The similarity metric developed by Morgenthaler (Reference Morgenthaler2016) measures the similarity between the members of the function sets in two models. Two models with the exact same set of functions, or a selfcomparison of models exhibit perfect similarity, as defined in Eq. (1), and represent models with identical membership. However, perfect similarity is not required, as multiple valid models may exist depending upon where the boundary of the model is defined. For instance, the right example in Figure 3 exhibits partial similarity (a shared subchain) while the left example exhibits perfect similarity. Note that the similarity metric does not consider the order of the functions, just the functions that are members of the chain. Hence, the left pair of chains both include the same three functions (red circle, yellow diamond, and blue square). The greater the similarity between two chains, the closer the match between two chains. Note that perfect similarity is not required for an analogy to exist.
where ChainA is the chain of a red circle, yellow diamond, and blue square and ChainB is the chain of a yellow diamond, blue square, and a red circle.
Partial similarity can mean that only one function is shared between two chains. Conceptually, even a total lack of similarity can exist, due to conceptual relationships between descriptions in the revised functional basis. Thus, similarity is only one approach for comparing critical chain models. Additional metrics developed by Morgenthaler (Reference Morgenthaler2016) take into account the organization of the components of the models, and thus are known as architectural criteria. The metric, similarity, measures the similarity of two chain models, and because chain models may be of different lengths in the comparison, similarity is defined in Eq. (2) as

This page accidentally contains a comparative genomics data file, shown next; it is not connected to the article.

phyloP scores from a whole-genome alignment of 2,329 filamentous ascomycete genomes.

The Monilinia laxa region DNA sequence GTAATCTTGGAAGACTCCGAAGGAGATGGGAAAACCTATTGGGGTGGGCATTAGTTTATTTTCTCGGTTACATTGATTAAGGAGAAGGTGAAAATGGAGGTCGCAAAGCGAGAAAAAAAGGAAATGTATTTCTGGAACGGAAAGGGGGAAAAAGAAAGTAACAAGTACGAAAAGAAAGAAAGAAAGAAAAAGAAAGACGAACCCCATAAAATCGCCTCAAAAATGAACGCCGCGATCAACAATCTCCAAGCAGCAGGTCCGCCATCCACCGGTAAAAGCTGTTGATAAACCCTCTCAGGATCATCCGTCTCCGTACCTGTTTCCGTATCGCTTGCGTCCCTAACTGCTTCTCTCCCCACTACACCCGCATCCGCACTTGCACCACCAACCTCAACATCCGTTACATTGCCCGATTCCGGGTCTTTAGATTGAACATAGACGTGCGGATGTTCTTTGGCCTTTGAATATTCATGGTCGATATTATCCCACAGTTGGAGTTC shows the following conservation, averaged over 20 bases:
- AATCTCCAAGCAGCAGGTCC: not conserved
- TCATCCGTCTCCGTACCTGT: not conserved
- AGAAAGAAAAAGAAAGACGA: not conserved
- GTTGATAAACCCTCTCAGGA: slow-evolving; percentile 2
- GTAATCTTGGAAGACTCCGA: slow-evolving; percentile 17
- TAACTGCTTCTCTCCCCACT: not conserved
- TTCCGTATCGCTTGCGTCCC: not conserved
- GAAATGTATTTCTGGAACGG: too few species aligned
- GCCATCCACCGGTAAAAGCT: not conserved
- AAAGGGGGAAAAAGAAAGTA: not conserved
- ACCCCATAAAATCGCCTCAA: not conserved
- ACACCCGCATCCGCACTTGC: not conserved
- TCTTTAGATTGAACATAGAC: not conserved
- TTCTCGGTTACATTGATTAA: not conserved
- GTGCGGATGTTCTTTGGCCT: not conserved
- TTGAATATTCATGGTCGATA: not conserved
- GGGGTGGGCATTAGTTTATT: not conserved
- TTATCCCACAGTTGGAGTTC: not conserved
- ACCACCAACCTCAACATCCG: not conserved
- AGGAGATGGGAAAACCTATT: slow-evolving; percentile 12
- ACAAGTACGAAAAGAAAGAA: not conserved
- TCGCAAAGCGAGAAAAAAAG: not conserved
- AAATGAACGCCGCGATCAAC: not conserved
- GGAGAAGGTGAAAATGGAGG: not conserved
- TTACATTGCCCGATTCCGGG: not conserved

where FcnShared is the number of functions two chains have in common, LC_{1} is the total chain length of the input, and LC_{2} is the total chain length of the source required to cover all common functions.
The similarity of the expert knowledge critical chain models to those obtained from applying pruning rules to functional models was compared with three approaches:

1. comparison to the unpruned functional model to functional models pruned by various rule groups, as defined in Table 1,

2. by additionally pruning the function model to only consider the chain of functions connected by the critical flow(s) of the functional model after the application of pruning rules, and

3. by first pruning the functional model to the functions connected by critical flow(s) and then applying pruning rules.
These critical chain models were “highlighted” using an operation defined in Morgenthaler (Reference Morgenthaler2016) to disregard excess portions of the model when evaluating the similarity to the input chain model. In this study, the critical chain models transformed via expert knowledge applied to the functional models acted as the input chains, while the functional models that were pruned according to the rules in Table 1 acted as the source chain. The highlighting operation focuses the model comparison on the elements that lie within the span of the chain defined by the input model. This disregards functions that are before or after the span of the input chain, thus evaluating the subset of the model that is comparable to the input reference model. A visual representation of this function chain highlighting operation can be seen in Figure 4.
The highlighting operation considers the green pentagon and yellow diamond significant because of their commonality to the input chain as well as the red circle or the function that falls in between the common functions. Both of the blue squares would be discarded, as they are not perceived to have significance.
3.3. Critical chain extraction experiment
For the critical chain transformation experiment, 23 functional models, listed in Table 2, were selected from Otto and Wood (Reference Otto and Wood2000) to form the experimental data set.